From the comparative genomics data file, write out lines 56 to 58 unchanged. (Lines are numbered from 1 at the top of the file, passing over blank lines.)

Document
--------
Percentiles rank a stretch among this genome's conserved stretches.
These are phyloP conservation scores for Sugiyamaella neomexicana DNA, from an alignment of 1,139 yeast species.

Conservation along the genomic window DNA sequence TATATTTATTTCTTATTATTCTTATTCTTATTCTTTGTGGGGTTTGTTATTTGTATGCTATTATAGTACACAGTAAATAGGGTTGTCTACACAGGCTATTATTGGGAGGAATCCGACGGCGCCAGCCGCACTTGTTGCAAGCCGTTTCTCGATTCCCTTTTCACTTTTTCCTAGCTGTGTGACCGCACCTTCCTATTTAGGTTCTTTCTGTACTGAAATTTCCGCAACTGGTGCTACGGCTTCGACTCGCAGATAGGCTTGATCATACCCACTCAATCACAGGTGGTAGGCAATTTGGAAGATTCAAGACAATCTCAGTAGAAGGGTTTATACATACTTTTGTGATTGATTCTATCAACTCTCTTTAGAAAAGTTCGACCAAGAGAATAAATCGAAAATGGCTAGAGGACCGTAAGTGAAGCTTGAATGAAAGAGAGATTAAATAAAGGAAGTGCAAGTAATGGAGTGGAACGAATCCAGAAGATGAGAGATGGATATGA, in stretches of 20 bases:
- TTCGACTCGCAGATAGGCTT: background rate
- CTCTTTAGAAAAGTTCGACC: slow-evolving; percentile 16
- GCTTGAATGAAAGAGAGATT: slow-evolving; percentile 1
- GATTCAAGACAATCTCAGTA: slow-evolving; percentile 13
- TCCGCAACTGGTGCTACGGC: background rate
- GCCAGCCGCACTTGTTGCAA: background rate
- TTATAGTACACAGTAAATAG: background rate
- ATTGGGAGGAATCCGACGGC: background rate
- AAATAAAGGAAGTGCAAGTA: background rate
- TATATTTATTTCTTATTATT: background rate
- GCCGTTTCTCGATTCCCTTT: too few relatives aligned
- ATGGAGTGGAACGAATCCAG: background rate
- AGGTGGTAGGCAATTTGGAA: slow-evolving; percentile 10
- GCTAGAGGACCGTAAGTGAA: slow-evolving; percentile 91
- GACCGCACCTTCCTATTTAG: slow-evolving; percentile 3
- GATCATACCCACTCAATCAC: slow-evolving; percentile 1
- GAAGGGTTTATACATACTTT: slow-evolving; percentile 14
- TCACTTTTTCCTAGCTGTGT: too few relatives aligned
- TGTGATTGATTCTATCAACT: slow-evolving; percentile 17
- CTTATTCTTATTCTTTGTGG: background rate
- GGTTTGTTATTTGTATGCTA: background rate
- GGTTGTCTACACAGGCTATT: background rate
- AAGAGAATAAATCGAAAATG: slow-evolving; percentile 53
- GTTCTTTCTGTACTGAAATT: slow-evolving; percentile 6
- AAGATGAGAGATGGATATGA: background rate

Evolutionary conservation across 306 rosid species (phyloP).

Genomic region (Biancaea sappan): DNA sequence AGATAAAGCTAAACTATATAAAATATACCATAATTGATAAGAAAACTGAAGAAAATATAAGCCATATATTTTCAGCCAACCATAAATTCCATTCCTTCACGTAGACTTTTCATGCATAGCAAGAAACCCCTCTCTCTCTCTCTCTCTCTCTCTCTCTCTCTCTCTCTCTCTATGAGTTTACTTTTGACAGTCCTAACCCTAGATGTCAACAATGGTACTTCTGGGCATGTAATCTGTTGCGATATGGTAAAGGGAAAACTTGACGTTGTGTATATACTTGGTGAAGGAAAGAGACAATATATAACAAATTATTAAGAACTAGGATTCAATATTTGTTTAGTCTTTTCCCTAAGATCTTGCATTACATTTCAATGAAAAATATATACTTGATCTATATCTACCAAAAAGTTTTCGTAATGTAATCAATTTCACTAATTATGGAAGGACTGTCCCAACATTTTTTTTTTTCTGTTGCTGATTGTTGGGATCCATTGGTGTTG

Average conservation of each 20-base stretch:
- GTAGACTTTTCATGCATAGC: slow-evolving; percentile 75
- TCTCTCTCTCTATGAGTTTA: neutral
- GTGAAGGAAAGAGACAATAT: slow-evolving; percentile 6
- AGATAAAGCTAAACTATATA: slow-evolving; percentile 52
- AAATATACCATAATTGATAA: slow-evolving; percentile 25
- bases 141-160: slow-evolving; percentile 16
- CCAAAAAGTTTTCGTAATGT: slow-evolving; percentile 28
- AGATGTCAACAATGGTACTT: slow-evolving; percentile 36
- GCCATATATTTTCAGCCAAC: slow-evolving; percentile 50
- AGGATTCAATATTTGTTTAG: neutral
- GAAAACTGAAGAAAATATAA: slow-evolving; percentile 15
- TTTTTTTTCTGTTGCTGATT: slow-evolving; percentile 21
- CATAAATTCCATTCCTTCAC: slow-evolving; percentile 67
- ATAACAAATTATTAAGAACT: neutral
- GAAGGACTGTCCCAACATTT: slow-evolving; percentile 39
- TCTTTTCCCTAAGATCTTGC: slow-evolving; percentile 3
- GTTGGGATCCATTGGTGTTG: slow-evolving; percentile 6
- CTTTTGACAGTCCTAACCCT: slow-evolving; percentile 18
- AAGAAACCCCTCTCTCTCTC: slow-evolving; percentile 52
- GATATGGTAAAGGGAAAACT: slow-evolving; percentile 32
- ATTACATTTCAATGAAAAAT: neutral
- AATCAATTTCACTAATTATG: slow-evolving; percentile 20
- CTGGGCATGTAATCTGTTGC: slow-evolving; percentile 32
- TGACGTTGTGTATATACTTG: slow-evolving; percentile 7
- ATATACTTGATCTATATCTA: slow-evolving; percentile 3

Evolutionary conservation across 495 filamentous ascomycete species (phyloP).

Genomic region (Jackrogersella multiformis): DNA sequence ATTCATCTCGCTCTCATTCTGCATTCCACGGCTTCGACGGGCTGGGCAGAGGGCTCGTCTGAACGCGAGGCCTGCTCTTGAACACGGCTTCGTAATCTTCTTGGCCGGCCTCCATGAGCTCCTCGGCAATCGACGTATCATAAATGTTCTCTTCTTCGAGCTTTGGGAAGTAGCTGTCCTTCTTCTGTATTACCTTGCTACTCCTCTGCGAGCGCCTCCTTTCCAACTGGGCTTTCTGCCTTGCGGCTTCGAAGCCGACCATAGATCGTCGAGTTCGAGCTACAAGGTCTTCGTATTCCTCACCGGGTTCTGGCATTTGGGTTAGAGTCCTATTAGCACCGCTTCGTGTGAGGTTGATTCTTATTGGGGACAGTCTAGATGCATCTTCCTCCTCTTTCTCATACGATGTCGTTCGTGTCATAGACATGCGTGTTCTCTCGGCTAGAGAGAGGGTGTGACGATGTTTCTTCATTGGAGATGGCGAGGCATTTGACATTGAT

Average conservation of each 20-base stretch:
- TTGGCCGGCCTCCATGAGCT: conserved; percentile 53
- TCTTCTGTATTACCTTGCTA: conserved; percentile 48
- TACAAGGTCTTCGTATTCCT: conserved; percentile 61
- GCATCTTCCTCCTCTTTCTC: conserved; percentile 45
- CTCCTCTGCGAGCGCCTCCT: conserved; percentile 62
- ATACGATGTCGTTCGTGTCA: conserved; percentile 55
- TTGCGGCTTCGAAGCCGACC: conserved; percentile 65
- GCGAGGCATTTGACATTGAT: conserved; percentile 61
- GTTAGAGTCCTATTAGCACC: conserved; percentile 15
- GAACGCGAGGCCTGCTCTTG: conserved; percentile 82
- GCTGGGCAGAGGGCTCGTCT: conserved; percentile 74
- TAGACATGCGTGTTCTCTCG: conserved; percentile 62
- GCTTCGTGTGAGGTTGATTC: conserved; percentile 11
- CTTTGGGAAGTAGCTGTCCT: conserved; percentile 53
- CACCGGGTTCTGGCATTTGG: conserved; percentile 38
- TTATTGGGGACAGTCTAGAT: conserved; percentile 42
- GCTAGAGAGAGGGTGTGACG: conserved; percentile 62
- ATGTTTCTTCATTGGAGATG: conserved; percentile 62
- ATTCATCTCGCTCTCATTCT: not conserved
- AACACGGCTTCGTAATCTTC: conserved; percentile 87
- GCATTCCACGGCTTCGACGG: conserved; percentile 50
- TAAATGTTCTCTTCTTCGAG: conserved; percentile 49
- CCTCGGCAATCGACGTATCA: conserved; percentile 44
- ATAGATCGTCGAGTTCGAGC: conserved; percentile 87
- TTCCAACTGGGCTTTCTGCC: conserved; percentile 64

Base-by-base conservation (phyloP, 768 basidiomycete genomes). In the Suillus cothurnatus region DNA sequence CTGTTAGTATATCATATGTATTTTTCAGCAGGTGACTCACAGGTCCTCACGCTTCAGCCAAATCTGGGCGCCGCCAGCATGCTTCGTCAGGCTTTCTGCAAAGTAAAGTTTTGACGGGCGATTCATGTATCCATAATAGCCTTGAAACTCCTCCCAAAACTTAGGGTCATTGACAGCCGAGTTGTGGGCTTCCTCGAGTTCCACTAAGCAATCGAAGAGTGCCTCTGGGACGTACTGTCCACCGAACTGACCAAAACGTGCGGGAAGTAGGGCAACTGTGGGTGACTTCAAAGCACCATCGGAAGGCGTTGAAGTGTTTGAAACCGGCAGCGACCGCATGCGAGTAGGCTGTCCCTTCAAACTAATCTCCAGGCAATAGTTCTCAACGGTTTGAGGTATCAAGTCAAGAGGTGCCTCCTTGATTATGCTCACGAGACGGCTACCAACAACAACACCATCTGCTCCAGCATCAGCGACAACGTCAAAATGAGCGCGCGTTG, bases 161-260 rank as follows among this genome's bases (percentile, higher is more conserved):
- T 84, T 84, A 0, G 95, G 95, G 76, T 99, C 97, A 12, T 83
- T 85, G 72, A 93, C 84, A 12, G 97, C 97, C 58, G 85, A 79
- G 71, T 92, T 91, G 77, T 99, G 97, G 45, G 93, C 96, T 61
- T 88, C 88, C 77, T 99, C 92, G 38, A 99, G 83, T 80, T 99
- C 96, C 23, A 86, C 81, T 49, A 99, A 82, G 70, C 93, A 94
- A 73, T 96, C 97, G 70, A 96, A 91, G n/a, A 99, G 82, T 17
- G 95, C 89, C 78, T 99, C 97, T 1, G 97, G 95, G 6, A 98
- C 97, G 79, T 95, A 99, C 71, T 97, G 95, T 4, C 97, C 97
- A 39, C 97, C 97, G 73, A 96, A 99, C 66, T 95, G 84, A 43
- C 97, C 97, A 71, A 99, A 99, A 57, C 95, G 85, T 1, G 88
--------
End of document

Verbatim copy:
- ATATACTTGATCTATATCTA: slow-evolving; percentile 3

Evolutionary conservation across 495 filamentous ascomycete species (phyloP).

Genomic region (Jackrogersella multiformis): DNA sequence ATTCATCTCGCTCTCATTCTGCATTCCACGGCTTCGACGGGCTGGGCAGAGGGCTCGTCTGAACGCGAGGCCTGCTCTTGAACACGGCTTCGTAATCTTCTTGGCCGGCCTCCATGAGCTCCTCGGCAATCGACGTATCATAAATGTTCTCTTCTTCGAGCTTTGGGAAGTAGCTGTCCTTCTTCTGTATTACCTTGCTACTCCTCTGCGAGCGCCTCCTTTCCAACTGGGCTTTCTGCCTTGCGGCTTCGAAGCCGACCATAGATCGTCGAGTTCGAGCTACAAGGTCTTCGTATTCCTCACCGGGTTCTGGCATTTGGGTTAGAGTCCTATTAGCACCGCTTCGTGTGAGGTTGATTCTTATTGGGGACAGTCTAGATGCATCTTCCTCCTCTTTCTCATACGATGTCGTTCGTGTCATAGACATGCGTGTTCTCTCGGCTAGAGAGAGGGTGTGACGATGTTTCTTCATTGGAGATGGCGAGGCATTTGACATTGAT